Opinion

Learnings from RE+: A sunny outlook for US solar and storage

The Inflation Reduction Act has given a boost to key renewables segments, and their future is looking bright. Our solar and storage experts recap some of the biggest takeaways from RE+ 2023

3 minute read

Allison Weis

Global Head of Storage

Allison leads our global research into energy storage.

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With the Inflation Reduction Act (IRA), the Biden administration has sought to give the US renewables sector a much-needed boost, catalyzing the country’s energy transition. Early evidence indicates that the solar power and energy storage sectors are reaping the benefits.

At the recent RE+ event in Las Vegas, analysts from Wood Mackenzie’s Power & Renewables team presented detailed insight on the future of the US solar and storage markets. Fill out the form to download a complimentary extract with a selection of slides from their presentation, or read on for a brief look at some of the key topics.  

Stellar growth in solar installations in 2023, and the future outlook is sunny   

We expect growth in new US solar installations in 2023 of 52%. This comes after a disappointing 2022 in which supply chain issues and uncertainty saw a year-on-year reduction (see chart below). Second quarter installation figures support our expectations for a healthy uptick in new capacity. Going forward, growth should settle into a less dramatic but still very healthy 15% average from 2023 to 2028. 

Will supply chain constraints ease further?   

A key factor in solar installation growth has been the slow stabilisation of supply chain conditions. President Biden’s two-year waiver on solar import tariffs instituted in June 2022 helped ease pressures in the short term, and the anti-circumvention investigation recently concluded, with five out of eight companies deemed culpable.  

Manufacturers are now sending test shipments with non-Xinjiang Chinese polysilicon (the raw material use to create photovoltaic cells). However, it’s not yet clear when this equipment will be able to pass US customs. It also remains to be seen what final tariff rates will be implemented once the two-year waiver period is over.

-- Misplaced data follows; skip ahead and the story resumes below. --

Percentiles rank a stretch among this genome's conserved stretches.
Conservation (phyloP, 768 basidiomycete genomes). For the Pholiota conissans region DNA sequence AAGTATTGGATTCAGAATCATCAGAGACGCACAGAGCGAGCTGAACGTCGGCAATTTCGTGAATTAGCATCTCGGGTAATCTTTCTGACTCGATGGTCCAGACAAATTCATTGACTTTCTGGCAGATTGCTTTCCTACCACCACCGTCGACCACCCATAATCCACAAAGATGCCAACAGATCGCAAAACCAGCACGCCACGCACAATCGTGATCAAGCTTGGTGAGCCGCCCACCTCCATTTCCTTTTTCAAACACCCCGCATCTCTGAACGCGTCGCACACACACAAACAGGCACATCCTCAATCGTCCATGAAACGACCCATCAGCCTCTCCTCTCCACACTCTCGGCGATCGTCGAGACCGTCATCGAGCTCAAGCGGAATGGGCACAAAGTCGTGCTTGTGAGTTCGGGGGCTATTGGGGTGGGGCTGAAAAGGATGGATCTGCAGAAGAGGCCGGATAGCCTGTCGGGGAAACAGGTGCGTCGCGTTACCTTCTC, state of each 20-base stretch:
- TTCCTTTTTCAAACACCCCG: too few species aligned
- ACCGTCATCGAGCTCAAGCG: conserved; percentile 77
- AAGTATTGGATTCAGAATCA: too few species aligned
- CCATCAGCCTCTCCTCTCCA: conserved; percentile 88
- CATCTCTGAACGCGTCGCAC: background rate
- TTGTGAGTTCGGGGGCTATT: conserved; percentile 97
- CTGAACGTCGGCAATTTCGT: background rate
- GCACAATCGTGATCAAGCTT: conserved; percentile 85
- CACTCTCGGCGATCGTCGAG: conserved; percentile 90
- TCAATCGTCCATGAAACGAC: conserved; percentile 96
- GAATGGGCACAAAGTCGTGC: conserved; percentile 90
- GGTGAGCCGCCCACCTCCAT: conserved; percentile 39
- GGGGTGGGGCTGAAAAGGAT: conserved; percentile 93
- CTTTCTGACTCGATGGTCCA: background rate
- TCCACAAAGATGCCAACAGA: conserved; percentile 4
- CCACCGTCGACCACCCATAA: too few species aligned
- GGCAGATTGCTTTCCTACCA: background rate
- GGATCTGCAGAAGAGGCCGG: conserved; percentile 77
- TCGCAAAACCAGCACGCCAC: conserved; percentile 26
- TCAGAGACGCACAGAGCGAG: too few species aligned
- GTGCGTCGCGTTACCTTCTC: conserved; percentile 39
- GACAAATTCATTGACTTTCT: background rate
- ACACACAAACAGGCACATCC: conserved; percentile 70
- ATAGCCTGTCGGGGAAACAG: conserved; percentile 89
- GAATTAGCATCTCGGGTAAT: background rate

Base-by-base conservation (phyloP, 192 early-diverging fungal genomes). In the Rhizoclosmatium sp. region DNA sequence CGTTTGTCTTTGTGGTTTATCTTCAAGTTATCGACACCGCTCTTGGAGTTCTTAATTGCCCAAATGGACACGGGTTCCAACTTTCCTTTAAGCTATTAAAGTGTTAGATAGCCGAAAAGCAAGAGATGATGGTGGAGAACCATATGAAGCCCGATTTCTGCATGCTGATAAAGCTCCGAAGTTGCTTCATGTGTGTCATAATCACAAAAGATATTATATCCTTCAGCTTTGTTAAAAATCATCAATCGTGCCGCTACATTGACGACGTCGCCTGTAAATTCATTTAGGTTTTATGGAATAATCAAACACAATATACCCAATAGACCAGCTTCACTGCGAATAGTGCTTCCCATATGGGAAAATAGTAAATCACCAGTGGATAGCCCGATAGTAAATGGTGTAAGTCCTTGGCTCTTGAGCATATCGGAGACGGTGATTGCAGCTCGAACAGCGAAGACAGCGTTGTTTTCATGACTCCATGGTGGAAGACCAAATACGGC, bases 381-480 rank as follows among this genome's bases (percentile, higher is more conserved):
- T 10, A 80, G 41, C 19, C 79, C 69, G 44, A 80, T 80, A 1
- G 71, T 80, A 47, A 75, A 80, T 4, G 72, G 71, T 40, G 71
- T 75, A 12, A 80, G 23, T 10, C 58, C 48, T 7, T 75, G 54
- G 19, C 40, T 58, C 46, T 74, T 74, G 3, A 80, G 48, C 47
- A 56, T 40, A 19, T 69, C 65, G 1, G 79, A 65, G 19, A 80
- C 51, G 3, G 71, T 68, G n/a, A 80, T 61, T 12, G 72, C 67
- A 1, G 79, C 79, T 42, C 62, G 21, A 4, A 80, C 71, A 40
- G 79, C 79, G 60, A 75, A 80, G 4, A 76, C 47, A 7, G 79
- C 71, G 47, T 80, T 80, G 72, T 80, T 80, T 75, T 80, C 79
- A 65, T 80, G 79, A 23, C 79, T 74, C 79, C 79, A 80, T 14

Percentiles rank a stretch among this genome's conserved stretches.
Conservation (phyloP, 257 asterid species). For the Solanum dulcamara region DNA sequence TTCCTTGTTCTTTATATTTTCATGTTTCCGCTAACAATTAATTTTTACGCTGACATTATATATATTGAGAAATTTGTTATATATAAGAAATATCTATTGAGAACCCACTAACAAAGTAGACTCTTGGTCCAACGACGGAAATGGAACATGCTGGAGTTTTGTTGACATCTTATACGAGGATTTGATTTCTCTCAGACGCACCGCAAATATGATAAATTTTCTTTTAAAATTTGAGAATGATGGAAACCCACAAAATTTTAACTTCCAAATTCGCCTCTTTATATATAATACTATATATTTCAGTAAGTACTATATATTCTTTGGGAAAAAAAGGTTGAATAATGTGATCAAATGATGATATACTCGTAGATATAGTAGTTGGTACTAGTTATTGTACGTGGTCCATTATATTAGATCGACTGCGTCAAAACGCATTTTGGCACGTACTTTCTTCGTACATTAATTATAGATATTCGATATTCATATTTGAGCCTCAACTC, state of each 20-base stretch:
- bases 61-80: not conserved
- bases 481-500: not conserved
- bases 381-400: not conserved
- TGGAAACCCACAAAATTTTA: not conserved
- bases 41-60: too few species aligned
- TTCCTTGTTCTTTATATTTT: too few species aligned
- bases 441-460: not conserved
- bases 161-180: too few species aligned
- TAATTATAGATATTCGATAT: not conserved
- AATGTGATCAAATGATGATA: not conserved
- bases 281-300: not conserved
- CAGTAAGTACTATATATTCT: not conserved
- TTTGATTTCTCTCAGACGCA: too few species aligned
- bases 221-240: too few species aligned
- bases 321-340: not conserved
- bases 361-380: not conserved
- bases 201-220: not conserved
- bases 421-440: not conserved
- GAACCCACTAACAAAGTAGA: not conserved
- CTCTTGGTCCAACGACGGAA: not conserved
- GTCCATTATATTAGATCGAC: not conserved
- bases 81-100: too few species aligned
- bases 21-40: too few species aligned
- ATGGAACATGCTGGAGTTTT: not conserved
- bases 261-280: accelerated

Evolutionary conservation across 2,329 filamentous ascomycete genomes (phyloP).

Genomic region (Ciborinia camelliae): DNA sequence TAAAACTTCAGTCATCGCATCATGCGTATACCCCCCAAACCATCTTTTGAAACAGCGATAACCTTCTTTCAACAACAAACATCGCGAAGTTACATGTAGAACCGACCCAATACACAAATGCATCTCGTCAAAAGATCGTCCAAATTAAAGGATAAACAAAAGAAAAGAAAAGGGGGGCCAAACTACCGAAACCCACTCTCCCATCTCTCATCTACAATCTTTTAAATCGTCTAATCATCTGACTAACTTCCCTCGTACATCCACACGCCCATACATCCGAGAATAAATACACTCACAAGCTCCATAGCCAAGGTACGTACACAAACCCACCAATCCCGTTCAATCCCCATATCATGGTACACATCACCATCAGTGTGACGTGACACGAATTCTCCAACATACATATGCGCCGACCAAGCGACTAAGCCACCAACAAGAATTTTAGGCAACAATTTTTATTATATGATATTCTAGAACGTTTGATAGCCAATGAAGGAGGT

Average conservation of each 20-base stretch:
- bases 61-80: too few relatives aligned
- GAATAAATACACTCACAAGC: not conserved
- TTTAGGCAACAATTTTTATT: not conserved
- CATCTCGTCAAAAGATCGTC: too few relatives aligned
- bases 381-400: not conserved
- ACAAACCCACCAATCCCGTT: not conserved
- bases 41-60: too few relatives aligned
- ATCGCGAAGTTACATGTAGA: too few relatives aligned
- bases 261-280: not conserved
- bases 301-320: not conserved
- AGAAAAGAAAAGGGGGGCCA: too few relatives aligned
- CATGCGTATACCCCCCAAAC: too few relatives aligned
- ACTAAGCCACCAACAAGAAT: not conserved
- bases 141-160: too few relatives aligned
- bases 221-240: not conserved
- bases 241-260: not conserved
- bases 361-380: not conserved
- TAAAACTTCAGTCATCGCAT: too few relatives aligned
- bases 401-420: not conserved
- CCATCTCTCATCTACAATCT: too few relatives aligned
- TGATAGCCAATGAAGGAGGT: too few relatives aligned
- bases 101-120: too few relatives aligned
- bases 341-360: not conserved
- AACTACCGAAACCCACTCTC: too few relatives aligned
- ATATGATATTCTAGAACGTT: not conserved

While the news on solar equipment imports is broadly positive, the domestic solar manufacturing sector faces its own set of issues. Download the complimentary extract for more on this.  

Energy storage gets a boost  

With most renewables, including solar, providing intermittent rather than on-demand power generation, energy storage will be a vital element of any successful energy transition. The IRA, along with local policy, state incentive programmes, and market volatility growth are significant drivers strengthening this emerging industry.  

Growth in grid scale storage will be robust, with 7.3 gigawatts of new capacity expected overall in 2023 and increasing by an additional 55% to 2024, before settling into a steadier rate of increase through 2027. Q2 2023 was a record-breaking quarter for the segment, but project delays are rampant and interconnection queues with the grid are a significant headwind in most areas of the country. 

Increased lithium and other battery raw material supply has led to a precipitous drop in prices since Q1 of this year, with energy storage turn-key prices following a similar decline after peaking in late 2022/early 2023. Module manufacturing supply also continues to increase through 2023, which will further drive prices down.

The interest for North American manufacturing is significant and growing, but the available capacity is not yet able to meet local demand. Skilled labour supply is tight, and engineering, procurement and construction (EPC) contract costs have increased, making strong EPC relationships key to project economics.  

In the behind-the-meter storage market, the residential segment shows the most potential for growth. A lack of policy and financial incentives at the state level has hindered non-residential storage, but threats to the grid from extreme weather and a desire for backup look set to drive substantial growth in residential installations. Largely due to these factors, we expect overall behind-the-meter capacity to jump up 86% between 2023 and 2024 and continue to grow at a healthy clip through 2027.  

Learn more  

Don’t forget to fill in the form at the top of the page to download your complimentary extract from the report. This includes detailed analysis of global and US domestic solar equipment production capacity, and energy storage system demand, supply and pricing.